Friday, June 12, 2009

The Argument From Motion and the Alleged Composition Fallacy

There are many Cosmological Arguments. It is perhaps more surprising that there are many variations of the individual versions of the Cosmological Argument. One, expressed similarly by Kreeft and Tacelli, goes like this:

1. Everything in motion is moved by another.
2. The universe is in motion.
3. Therefore, the universe is moved by another.

In this case, "motion" just means "change." A pile of bricks is a brick wall in potentiality, but it requires someone or something to build it into a wall in order from the pile to move from potentiality to actuality qua wall.

The second premise is sometimes alleged to commit the fallacy of composition. This fallacy is committed by applying something to the whole, when it only really has application to its individual parts. Sticking with our brick wall analogy, even though all of the individual bricks may be small, the wall as a whole may very well be large. This is known as an incidental composition.

However, sometimes it does make sense to apply to the whole what also belongs essentially to its parts. Hence, this is known as an essential composition. For instance, given that each part of the wall is made of brick, it logically follows that the entire wall is itself made of brick.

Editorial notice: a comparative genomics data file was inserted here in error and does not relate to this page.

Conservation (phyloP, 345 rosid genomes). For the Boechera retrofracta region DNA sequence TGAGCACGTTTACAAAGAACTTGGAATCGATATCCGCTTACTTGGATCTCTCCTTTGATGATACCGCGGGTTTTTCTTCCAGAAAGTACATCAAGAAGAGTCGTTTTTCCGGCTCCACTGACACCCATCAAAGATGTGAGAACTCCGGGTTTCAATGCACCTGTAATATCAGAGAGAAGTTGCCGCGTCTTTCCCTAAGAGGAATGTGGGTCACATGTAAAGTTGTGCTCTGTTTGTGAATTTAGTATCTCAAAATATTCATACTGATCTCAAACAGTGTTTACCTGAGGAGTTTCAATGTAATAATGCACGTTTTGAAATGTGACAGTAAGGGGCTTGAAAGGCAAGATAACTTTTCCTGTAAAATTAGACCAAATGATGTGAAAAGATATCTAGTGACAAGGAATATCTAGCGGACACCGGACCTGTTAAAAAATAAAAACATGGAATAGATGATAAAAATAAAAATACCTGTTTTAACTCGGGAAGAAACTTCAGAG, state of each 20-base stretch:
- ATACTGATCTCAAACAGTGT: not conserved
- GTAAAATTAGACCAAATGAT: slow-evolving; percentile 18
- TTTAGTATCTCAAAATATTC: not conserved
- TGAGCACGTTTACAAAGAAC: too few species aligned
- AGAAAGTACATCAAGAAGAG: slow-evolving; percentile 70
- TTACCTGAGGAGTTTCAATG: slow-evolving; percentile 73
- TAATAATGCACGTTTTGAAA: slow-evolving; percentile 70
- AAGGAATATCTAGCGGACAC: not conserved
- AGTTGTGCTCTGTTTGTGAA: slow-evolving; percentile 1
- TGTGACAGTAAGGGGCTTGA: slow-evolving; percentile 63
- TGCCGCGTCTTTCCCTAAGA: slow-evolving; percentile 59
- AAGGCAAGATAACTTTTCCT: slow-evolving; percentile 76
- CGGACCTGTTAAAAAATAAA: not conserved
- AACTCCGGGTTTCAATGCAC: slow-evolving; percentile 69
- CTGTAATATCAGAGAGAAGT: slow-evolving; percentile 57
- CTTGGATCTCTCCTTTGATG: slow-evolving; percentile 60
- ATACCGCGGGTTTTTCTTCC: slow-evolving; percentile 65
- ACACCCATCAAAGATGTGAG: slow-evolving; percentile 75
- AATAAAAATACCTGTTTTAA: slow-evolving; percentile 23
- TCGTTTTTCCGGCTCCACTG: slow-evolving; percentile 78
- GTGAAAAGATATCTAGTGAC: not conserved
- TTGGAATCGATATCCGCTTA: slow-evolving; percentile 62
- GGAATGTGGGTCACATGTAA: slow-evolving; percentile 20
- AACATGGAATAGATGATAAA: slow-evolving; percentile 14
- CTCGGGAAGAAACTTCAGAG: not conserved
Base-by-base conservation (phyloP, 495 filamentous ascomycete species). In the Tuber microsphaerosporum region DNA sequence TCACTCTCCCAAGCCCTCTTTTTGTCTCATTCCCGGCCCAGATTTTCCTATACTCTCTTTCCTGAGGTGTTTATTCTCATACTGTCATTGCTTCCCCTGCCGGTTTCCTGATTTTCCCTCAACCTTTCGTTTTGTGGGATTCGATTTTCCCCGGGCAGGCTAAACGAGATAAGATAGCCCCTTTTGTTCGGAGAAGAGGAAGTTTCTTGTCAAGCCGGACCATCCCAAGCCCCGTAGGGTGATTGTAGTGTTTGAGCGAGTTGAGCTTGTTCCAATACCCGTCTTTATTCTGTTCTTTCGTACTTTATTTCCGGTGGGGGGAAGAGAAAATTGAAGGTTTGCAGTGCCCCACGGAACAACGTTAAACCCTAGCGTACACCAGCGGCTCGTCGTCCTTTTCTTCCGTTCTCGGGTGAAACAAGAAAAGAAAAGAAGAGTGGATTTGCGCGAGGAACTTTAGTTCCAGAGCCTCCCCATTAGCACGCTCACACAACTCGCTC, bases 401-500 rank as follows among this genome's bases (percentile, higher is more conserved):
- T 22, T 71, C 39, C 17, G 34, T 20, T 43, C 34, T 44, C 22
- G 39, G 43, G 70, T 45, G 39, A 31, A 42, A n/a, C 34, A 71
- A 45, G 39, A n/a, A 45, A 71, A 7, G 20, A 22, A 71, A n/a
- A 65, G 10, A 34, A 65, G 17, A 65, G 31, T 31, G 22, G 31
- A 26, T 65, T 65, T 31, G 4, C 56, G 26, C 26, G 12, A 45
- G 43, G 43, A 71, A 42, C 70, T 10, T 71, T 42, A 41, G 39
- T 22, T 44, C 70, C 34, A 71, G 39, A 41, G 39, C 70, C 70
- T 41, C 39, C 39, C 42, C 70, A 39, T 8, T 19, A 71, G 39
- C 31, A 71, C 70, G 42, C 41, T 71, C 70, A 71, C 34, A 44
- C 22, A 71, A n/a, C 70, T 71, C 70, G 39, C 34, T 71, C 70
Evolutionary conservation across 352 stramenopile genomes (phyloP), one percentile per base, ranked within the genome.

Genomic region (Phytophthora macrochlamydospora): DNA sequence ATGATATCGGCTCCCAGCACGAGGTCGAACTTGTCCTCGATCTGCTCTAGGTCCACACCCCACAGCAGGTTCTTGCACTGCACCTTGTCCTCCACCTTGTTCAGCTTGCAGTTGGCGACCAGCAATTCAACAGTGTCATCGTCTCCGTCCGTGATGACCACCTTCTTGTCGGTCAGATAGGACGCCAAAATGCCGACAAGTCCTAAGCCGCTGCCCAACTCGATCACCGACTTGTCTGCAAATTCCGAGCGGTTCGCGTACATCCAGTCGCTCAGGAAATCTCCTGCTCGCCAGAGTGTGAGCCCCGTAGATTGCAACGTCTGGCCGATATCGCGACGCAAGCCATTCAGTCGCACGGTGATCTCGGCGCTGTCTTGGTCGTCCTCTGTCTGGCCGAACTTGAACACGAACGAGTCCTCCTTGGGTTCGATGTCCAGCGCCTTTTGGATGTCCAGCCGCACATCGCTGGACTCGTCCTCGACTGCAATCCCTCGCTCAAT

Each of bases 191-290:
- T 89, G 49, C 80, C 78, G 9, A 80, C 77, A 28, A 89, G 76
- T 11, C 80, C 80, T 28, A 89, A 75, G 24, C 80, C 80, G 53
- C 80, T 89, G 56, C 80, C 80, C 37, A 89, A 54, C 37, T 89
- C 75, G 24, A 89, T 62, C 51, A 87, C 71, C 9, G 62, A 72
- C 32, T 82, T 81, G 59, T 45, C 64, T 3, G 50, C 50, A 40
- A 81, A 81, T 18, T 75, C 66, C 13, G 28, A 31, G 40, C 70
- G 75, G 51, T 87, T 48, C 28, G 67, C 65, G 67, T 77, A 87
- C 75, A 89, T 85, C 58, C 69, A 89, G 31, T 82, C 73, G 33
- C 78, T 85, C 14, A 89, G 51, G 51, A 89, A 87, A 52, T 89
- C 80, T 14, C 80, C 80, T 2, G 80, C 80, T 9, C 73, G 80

A proponent of this version of the Cosmological Argument will contend that (2) makes use of an essential composition. In fact, it is difficult conceptually to think how if every part of the universe is in motion, that the universe as a whole would not itself be in motion. Now, if the universe really is in motion (and it appears more than reasonable to think it is), then we can either: a) accept (3) as a sound inference; or b) make an exception for the universe and say that it is not moved by another. The problem is that (b) must be supported by some line of reasoning, or else it commits the fallacy of special pleading. Barring any reason for this exception, then, it seems that the argument from motion is a sound one.

Our job is then to show what attributes we can infer about the universe's mover, the first mover, so to speak. We have looked at these attributes in some detail in other posts, especially in the one dealing with the Inductive Cosmological Argument.

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